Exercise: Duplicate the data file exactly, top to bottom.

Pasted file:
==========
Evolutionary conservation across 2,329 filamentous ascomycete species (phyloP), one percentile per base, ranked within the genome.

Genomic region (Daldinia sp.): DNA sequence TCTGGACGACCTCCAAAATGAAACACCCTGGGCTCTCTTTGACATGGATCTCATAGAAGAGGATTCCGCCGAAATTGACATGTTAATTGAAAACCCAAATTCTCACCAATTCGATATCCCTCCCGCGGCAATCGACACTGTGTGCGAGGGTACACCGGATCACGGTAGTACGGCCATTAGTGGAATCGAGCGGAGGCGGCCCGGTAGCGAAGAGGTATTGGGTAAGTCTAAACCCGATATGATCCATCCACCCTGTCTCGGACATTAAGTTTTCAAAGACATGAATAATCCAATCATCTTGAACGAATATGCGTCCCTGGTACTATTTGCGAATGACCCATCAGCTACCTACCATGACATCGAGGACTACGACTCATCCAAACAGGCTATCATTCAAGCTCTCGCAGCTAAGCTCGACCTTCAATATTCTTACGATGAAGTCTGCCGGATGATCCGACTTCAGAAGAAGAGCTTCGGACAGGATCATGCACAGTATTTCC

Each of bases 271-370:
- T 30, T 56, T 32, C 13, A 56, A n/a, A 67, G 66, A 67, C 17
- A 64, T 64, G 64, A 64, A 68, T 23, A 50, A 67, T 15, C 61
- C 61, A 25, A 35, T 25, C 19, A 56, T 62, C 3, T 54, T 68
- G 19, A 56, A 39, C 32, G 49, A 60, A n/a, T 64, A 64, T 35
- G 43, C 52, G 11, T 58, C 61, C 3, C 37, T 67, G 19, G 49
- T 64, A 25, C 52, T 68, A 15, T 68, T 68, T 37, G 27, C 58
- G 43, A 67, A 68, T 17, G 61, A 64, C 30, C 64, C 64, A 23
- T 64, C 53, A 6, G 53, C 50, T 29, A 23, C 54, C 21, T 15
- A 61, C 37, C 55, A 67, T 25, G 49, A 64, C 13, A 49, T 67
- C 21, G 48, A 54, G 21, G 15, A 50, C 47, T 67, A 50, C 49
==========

Evolutionary conservation across 2,329 filamentous ascomycete species (phyloP), one percentile per base, ranked within the genome.

Genomic region (Daldinia sp.): DNA sequence TCTGGACGACCTCCAAAATGAAACACCCTGGGCTCTCTTTGACATGGATCTCATAGAAGAGGATTCCGCCGAAATTGACATGTTAATTGAAAACCCAAATTCTCACCAATTCGATATCCCTCCCGCGGCAATCGACACTGTGTGCGAGGGTACACCGGATCACGGTAGTACGGCCATTAGTGGAATCGAGCGGAGGCGGCCCGGTAGCGAAGAGGTATTGGGTAAGTCTAAACCCGATATGATCCATCCACCCTGTCTCGGACATTAAGTTTTCAAAGACATGAATAATCCAATCATCTTGAACGAATATGCGTCCCTGGTACTATTTGCGAATGACCCATCAGCTACCTACCATGACATCGAGGACTACGACTCATCCAAACAGGCTATCATTCAAGCTCTCGCAGCTAAGCTCGACCTTCAATATTCTTACGATGAAGTCTGCCGGATGATCCGACTTCAGAAGAAGAGCTTCGGACAGGATCATGCACAGTATTTCC

Each of bases 271-370:
- T 30, T 56, T 32, C 13, A 56, A n/a, A 67, G 66, A 67, C 17
- A 64, T 64, G 64, A 64, A 68, T 23, A 50, A 67, T 15, C 61
- C 61, A 25, A 35, T 25, C 19, A 56, T 62, C 3, T 54, T 68
- G 19, A 56, A 39, C 32, G 49, A 60, A n/a, T 64, A 64, T 35
- G 43, C 52, G 11, T 58, C 61, C 3, C 37, T 67, G 19, G 49
- T 64, A 25, C 52, T 68, A 15, T 68, T 68, T 37, G 27, C 58
- G 43, A 67, A 68, T 17, G 61, A 64, C 30, C 64, C 64, A 23
- T 64, C 53, A 6, G 53, C 50, T 29, A 23, C 54, C 21, T 15
- A 61, C 37, C 55, A 67, T 25, G 49, A 64, C 13, A 49, T 67
- C 21, G 48, A 54, G 21, G 15, A 50, C 47, T 67, A 50, C 49